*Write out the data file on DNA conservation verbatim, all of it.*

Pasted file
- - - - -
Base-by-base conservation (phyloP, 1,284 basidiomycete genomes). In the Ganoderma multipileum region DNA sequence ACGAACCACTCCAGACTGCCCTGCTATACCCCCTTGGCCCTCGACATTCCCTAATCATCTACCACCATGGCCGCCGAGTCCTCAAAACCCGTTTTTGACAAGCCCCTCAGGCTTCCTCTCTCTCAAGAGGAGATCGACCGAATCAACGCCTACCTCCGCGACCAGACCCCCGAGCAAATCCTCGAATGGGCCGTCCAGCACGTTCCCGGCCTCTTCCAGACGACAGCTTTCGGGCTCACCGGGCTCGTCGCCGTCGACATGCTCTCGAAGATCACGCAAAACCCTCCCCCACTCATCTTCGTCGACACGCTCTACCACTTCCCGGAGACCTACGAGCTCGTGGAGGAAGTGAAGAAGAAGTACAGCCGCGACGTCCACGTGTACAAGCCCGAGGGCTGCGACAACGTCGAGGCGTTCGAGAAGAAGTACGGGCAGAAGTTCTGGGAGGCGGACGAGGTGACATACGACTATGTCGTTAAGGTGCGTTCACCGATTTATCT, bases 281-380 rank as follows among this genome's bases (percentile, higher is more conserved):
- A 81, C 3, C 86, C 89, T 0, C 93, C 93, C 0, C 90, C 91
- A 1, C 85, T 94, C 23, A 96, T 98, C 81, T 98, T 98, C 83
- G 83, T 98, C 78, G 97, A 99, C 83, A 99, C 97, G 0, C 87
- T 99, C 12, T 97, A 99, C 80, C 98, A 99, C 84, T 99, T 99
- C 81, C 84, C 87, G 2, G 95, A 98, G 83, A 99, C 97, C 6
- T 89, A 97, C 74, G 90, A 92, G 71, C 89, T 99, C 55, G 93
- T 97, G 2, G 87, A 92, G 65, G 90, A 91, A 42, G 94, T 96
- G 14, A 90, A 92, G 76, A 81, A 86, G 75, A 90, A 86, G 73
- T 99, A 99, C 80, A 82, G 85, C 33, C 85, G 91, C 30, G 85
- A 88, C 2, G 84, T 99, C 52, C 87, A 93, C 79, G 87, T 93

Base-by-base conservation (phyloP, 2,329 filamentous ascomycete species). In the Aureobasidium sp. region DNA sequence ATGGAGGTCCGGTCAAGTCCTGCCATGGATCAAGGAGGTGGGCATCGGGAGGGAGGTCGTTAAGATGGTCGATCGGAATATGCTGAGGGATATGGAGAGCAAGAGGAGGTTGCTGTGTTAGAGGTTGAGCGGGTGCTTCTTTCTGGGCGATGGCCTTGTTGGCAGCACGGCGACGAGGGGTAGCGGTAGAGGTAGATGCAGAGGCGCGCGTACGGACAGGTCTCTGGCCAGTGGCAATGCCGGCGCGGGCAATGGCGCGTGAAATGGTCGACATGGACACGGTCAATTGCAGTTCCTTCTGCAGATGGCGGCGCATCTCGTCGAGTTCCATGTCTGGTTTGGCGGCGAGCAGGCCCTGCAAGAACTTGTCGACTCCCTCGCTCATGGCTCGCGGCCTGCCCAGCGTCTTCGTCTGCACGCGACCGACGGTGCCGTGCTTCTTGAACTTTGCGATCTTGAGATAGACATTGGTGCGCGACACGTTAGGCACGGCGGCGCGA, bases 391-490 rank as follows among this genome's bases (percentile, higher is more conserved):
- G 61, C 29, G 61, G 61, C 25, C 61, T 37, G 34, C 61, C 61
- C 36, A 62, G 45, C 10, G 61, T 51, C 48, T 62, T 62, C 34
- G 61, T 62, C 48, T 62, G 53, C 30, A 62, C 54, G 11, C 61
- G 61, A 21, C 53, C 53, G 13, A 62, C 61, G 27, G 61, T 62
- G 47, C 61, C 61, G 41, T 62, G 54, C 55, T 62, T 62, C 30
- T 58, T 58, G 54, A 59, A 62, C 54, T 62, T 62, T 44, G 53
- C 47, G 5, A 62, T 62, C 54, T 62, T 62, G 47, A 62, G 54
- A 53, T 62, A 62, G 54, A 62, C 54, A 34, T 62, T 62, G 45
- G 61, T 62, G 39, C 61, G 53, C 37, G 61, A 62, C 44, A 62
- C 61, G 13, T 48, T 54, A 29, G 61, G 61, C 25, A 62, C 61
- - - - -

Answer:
Base-by-base conservation (phyloP, 1,284 basidiomycete genomes). In the Ganoderma multipileum region DNA sequence ACGAACCACTCCAGACTGCCCTGCTATACCCCCTTGGCCCTCGACATTCCCTAATCATCTACCACCATGGCCGCCGAGTCCTCAAAACCCGTTTTTGACAAGCCCCTCAGGCTTCCTCTCTCTCAAGAGGAGATCGACCGAATCAACGCCTACCTCCGCGACCAGACCCCCGAGCAAATCCTCGAATGGGCCGTCCAGCACGTTCCCGGCCTCTTCCAGACGACAGCTTTCGGGCTCACCGGGCTCGTCGCCGTCGACATGCTCTCGAAGATCACGCAAAACCCTCCCCCACTCATCTTCGTCGACACGCTCTACCACTTCCCGGAGACCTACGAGCTCGTGGAGGAAGTGAAGAAGAAGTACAGCCGCGACGTCCACGTGTACAAGCCCGAGGGCTGCGACAACGTCGAGGCGTTCGAGAAGAAGTACGGGCAGAAGTTCTGGGAGGCGGACGAGGTGACATACGACTATGTCGTTAAGGTGCGTTCACCGATTTATCT, bases 281-380 rank as follows among this genome's bases (percentile, higher is more conserved):
- A 81, C 3, C 86, C 89, T 0, C 93, C 93, C 0, C 90, C 91
- A 1, C 85, T 94, C 23, A 96, T 98, C 81, T 98, T 98, C 83
- G 83, T 98, C 78, G 97, A 99, C 83, A 99, C 97, G 0, C 87
- T 99, C 12, T 97, A 99, C 80, C 98, A 99, C 84, T 99, T 99
- C 81, C 84, C 87, G 2, G 95, A 98, G 83, A 99, C 97, C 6
- T 89, A 97, C 74, G 90, A 92, G 71, C 89, T 99, C 55, G 93
- T 97, G 2, G 87, A 92, G 65, G 90, A 91, A 42, G 94, T 96
- G 14, A 90, A 92, G 76, A 81, A 86, G 75, A 90, A 86, G 73
- T 99, A 99, C 80, A 82, G 85, C 33, C 85, G 91, C 30, G 85
- A 88, C 2, G 84, T 99, C 52, C 87, A 93, C 79, G 87, T 93

Base-by-base conservation (phyloP, 2,329 filamentous ascomycete species). In the Aureobasidium sp. region DNA sequence ATGGAGGTCCGGTCAAGTCCTGCCATGGATCAAGGAGGTGGGCATCGGGAGGGAGGTCGTTAAGATGGTCGATCGGAATATGCTGAGGGATATGGAGAGCAAGAGGAGGTTGCTGTGTTAGAGGTTGAGCGGGTGCTTCTTTCTGGGCGATGGCCTTGTTGGCAGCACGGCGACGAGGGGTAGCGGTAGAGGTAGATGCAGAGGCGCGCGTACGGACAGGTCTCTGGCCAGTGGCAATGCCGGCGCGGGCAATGGCGCGTGAAATGGTCGACATGGACACGGTCAATTGCAGTTCCTTCTGCAGATGGCGGCGCATCTCGTCGAGTTCCATGTCTGGTTTGGCGGCGAGCAGGCCCTGCAAGAACTTGTCGACTCCCTCGCTCATGGCTCGCGGCCTGCCCAGCGTCTTCGTCTGCACGCGACCGACGGTGCCGTGCTTCTTGAACTTTGCGATCTTGAGATAGACATTGGTGCGCGACACGTTAGGCACGGCGGCGCGA, bases 391-490 rank as follows among this genome's bases (percentile, higher is more conserved):
- G 61, C 29, G 61, G 61, C 25, C 61, T 37, G 34, C 61, C 61
- C 36, A 62, G 45, C 10, G 61, T 51, C 48, T 62, T 62, C 34
- G 61, T 62, C 48, T 62, G 53, C 30, A 62, C 54, G 11, C 61
- G 61, A 21, C 53, C 53, G 13, A 62, C 61, G 27, G 61, T 62
- G 47, C 61, C 61, G 41, T 62, G 54, C 55, T 62, T 62, C 30
- T 58, T 58, G 54, A 59, A 62, C 54, T 62, T 62, T 44, G 53
- C 47, G 5, A 62, T 62, C 54, T 62, T 62, G 47, A 62, G 54
- A 53, T 62, A 62, G 54, A 62, C 54, A 34, T 62, T 62, G 45
- G 61, T 62, G 39, C 61, G 53, C 37, G 61, A 62, C 44, A 62
- C 61, G 13, T 48, T 54, A 29, G 61, G 61, C 25, A 62, C 61